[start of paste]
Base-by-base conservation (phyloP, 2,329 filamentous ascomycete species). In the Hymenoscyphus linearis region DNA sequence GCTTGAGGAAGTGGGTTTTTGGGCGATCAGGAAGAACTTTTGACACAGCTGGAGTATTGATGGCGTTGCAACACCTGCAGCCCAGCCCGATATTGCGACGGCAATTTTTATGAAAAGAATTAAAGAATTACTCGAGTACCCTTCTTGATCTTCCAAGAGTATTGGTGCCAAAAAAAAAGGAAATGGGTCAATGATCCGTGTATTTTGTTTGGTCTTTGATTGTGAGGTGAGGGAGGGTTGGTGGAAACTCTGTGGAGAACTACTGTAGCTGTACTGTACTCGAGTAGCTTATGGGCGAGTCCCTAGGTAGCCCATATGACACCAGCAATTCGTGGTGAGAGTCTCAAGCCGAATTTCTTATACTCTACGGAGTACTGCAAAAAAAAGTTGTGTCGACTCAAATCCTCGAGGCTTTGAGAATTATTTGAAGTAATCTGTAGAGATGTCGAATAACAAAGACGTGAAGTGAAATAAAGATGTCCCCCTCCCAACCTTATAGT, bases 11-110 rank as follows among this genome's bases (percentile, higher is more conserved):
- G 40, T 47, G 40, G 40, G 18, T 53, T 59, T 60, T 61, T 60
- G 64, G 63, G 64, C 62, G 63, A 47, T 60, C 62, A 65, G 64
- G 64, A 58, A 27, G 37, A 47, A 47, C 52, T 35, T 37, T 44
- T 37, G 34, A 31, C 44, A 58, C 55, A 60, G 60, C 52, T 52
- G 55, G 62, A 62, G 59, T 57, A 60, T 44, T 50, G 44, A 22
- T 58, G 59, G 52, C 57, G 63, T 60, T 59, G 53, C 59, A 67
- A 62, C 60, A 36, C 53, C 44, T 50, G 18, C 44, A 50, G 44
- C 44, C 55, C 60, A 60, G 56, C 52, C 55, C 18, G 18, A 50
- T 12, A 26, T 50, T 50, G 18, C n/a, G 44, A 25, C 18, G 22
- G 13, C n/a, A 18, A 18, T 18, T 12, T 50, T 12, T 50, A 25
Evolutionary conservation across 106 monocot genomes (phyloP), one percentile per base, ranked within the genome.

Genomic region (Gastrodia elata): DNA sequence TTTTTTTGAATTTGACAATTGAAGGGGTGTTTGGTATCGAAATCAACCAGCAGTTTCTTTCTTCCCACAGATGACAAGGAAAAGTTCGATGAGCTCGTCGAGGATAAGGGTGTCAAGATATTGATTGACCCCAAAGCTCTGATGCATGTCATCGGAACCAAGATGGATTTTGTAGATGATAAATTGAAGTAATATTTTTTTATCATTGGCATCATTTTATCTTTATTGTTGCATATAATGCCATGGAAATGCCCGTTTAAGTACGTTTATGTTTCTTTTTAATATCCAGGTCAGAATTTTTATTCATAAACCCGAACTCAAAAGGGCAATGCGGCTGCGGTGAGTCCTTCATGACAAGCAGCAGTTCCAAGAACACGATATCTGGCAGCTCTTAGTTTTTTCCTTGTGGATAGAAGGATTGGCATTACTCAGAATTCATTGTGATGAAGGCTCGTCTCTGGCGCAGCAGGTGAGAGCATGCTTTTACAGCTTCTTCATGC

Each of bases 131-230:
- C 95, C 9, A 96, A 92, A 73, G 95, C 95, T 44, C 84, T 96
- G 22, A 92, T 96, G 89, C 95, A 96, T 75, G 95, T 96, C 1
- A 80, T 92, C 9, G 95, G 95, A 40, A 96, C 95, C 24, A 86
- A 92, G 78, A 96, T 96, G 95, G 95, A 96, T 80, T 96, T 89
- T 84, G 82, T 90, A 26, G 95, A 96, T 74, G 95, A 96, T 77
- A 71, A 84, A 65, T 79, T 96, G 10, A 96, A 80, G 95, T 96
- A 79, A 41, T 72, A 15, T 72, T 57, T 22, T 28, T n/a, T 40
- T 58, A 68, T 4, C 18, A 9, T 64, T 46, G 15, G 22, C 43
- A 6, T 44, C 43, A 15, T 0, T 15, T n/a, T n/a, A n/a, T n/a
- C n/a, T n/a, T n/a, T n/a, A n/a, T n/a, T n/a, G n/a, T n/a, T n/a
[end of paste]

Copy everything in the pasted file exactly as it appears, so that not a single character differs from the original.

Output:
Base-by-base conservation (phyloP, 2,329 filamentous ascomycete species). In the Hymenoscyphus linearis region DNA sequence GCTTGAGGAAGTGGGTTTTTGGGCGATCAGGAAGAACTTTTGACACAGCTGGAGTATTGATGGCGTTGCAACACCTGCAGCCCAGCCCGATATTGCGACGGCAATTTTTATGAAAAGAATTAAAGAATTACTCGAGTACCCTTCTTGATCTTCCAAGAGTATTGGTGCCAAAAAAAAAGGAAATGGGTCAATGATCCGTGTATTTTGTTTGGTCTTTGATTGTGAGGTGAGGGAGGGTTGGTGGAAACTCTGTGGAGAACTACTGTAGCTGTACTGTACTCGAGTAGCTTATGGGCGAGTCCCTAGGTAGCCCATATGACACCAGCAATTCGTGGTGAGAGTCTCAAGCCGAATTTCTTATACTCTACGGAGTACTGCAAAAAAAAGTTGTGTCGACTCAAATCCTCGAGGCTTTGAGAATTATTTGAAGTAATCTGTAGAGATGTCGAATAACAAAGACGTGAAGTGAAATAAAGATGTCCCCCTCCCAACCTTATAGT, bases 11-110 rank as follows among this genome's bases (percentile, higher is more conserved):
- G 40, T 47, G 40, G 40, G 18, T 53, T 59, T 60, T 61, T 60
- G 64, G 63, G 64, C 62, G 63, A 47, T 60, C 62, A 65, G 64
- G 64, A 58, A 27, G 37, A 47, A 47, C 52, T 35, T 37, T 44
- T 37, G 34, A 31, C 44, A 58, C 55, A 60, G 60, C 52, T 52
- G 55, G 62, A 62, G 59, T 57, A 60, T 44, T 50, G 44, A 22
- T 58, G 59, G 52, C 57, G 63, T 60, T 59, G 53, C 59, A 67
- A 62, C 60, A 36, C 53, C 44, T 50, G 18, C 44, A 50, G 44
- C 44, C 55, C 60, A 60, G 56, C 52, C 55, C 18, G 18, A 50
- T 12, A 26, T 50, T 50, G 18, C n/a, G 44, A 25, C 18, G 22
- G 13, C n/a, A 18, A 18, T 18, T 12, T 50, T 12, T 50, A 25
Evolutionary conservation across 106 monocot genomes (phyloP), one percentile per base, ranked within the genome.

Genomic region (Gastrodia elata): DNA sequence TTTTTTTGAATTTGACAATTGAAGGGGTGTTTGGTATCGAAATCAACCAGCAGTTTCTTTCTTCCCACAGATGACAAGGAAAAGTTCGATGAGCTCGTCGAGGATAAGGGTGTCAAGATATTGATTGACCCCAAAGCTCTGATGCATGTCATCGGAACCAAGATGGATTTTGTAGATGATAAATTGAAGTAATATTTTTTTATCATTGGCATCATTTTATCTTTATTGTTGCATATAATGCCATGGAAATGCCCGTTTAAGTACGTTTATGTTTCTTTTTAATATCCAGGTCAGAATTTTTATTCATAAACCCGAACTCAAAAGGGCAATGCGGCTGCGGTGAGTCCTTCATGACAAGCAGCAGTTCCAAGAACACGATATCTGGCAGCTCTTAGTTTTTTCCTTGTGGATAGAAGGATTGGCATTACTCAGAATTCATTGTGATGAAGGCTCGTCTCTGGCGCAGCAGGTGAGAGCATGCTTTTACAGCTTCTTCATGC

Each of bases 131-230:
- C 95, C 9, A 96, A 92, A 73, G 95, C 95, T 44, C 84, T 96
- G 22, A 92, T 96, G 89, C 95, A 96, T 75, G 95, T 96, C 1
- A 80, T 92, C 9, G 95, G 95, A 40, A 96, C 95, C 24, A 86
- A 92, G 78, A 96, T 96, G 95, G 95, A 96, T 80, T 96, T 89
- T 84, G 82, T 90, A 26, G 95, A 96, T 74, G 95, A 96, T 77
- A 71, A 84, A 65, T 79, T 96, G 10, A 96, A 80, G 95, T 96
- A 79, A 41, T 72, A 15, T 72, T 57, T 22, T 28, T n/a, T 40
- T 58, A 68, T 4, C 18, A 9, T 64, T 46, G 15, G 22, C 43
- A 6, T 44, C 43, A 15, T 0, T 15, T n/a, T n/a, A n/a, T n/a
- C n/a, T n/a, T n/a, T n/a, A n/a, T n/a, T n/a, G n/a, T n/a, T n/a